When something goes wrong with the PC in your office, there's meant to be an defined process for getting things fixed -- but the reality is often rather different. Even when online systems are set up to speed up the process, they frequently fail to deliver.
Picture by jameskm03
Work environments rely heavily on informal help, and I suspect many Lifehacker readers are familiar with being the go-to person on their floor for getting issues fixed. Officially working on the help desk is no picnic either, with a constant stream of angry people berating you for problems you often have no control over.
Employing support staff is a costly exercise, and many companies rely on self-help systems such as online FAQs and automated services for password resets; the latter account for up to 30% of help desk requests, according to research company Gartner. But it's one thing to have those systems in place, and another for people to use them. Gartner says that less than 5% of issues within organisations are actually resolved by self-service systems. Not everything can be solved without the IT department, of course, but that still seems a surprisingly low number.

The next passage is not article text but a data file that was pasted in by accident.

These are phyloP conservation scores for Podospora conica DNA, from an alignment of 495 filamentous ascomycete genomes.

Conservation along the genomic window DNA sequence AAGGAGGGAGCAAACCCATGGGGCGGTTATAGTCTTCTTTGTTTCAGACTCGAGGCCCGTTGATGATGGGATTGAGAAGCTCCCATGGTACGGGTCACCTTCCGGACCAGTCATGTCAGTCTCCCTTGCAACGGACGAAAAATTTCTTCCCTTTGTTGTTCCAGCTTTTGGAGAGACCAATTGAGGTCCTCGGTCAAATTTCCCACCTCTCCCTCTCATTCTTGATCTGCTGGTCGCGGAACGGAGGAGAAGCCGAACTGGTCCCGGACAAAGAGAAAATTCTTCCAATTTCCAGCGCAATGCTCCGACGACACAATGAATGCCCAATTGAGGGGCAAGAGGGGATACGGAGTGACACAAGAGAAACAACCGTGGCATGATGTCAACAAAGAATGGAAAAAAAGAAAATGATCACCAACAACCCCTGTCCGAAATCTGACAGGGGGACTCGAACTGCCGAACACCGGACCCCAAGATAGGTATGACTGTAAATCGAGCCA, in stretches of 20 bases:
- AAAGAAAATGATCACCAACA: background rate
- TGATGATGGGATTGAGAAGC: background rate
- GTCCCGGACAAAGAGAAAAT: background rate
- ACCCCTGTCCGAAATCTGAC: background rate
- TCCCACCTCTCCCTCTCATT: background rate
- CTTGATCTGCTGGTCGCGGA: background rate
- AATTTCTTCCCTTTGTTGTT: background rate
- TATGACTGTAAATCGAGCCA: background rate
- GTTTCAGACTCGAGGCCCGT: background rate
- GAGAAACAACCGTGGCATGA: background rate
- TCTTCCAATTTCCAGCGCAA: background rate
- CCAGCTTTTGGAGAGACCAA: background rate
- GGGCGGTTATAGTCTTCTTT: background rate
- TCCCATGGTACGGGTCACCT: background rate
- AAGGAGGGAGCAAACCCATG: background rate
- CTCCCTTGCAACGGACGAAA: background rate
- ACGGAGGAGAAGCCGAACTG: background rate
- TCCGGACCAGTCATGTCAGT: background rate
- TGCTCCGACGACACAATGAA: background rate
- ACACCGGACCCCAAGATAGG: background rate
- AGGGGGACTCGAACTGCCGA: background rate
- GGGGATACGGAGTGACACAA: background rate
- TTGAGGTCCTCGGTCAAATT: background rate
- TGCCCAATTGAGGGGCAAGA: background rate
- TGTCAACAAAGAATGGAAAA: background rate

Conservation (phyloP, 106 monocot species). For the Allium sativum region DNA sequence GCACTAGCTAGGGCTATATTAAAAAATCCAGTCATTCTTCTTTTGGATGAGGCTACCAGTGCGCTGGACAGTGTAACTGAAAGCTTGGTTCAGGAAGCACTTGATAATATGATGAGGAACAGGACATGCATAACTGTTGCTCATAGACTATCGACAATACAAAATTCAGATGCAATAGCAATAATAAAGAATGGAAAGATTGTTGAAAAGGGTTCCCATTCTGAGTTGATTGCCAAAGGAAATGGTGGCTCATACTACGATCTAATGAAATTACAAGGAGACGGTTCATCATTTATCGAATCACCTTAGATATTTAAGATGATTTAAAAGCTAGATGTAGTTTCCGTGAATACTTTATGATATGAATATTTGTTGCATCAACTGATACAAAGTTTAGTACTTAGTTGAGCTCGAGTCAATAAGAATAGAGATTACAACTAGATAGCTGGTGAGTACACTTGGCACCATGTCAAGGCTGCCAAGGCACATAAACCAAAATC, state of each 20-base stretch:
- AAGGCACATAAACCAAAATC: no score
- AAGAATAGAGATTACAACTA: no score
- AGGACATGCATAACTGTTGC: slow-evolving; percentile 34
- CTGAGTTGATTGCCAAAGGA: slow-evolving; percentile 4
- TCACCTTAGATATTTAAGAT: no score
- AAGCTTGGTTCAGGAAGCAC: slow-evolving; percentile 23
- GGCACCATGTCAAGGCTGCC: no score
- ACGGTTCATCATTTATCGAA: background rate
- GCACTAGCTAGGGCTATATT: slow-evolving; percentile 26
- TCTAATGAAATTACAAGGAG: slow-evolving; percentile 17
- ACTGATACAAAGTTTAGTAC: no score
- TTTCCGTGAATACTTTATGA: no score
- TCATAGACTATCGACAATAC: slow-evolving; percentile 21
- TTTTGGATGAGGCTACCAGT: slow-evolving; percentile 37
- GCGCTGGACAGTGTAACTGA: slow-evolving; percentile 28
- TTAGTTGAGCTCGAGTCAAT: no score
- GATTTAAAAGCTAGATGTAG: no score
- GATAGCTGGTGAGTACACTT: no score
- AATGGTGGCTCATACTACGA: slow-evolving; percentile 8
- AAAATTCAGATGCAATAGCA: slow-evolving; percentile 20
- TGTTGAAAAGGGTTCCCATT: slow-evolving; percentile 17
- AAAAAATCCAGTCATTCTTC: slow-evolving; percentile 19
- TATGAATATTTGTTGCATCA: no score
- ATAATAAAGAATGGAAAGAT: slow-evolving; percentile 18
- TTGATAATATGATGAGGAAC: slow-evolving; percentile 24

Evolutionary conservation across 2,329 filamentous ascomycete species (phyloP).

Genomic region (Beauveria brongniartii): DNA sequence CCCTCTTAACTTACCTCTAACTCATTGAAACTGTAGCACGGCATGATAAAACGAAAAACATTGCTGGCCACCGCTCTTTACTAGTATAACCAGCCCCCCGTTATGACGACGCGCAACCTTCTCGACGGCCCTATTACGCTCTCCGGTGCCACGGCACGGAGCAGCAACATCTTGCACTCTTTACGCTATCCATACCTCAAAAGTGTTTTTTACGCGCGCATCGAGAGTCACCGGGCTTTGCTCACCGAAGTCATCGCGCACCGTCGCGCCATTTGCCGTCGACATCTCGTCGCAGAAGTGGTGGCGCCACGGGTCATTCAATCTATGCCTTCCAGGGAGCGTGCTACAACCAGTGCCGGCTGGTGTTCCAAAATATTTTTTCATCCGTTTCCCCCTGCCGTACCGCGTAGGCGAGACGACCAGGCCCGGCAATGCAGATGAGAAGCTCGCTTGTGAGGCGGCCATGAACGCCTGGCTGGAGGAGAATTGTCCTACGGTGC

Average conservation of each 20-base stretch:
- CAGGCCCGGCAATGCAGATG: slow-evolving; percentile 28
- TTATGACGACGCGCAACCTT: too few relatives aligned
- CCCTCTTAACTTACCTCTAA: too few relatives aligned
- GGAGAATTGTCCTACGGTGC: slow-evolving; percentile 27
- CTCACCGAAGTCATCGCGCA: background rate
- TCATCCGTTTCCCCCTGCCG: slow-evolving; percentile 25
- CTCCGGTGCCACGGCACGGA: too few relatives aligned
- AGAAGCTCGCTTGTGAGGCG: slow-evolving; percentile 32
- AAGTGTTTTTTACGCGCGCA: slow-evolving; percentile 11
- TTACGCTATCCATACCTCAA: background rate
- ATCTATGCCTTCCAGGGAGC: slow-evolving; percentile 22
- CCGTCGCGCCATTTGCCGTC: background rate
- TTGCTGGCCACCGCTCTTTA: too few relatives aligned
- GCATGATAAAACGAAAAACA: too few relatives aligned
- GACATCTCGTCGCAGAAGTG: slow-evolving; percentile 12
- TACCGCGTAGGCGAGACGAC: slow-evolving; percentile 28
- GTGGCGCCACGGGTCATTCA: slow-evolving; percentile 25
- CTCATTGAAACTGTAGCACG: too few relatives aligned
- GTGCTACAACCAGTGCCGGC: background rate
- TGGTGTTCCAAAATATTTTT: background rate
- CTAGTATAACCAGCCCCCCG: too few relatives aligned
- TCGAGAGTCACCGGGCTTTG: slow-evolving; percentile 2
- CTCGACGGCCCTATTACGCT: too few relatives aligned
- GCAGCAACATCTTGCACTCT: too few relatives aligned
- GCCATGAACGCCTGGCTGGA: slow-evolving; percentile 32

Got a great office self-service support system, or is your workplace IT strategy anything but helpful? Let's hear about it in the comments.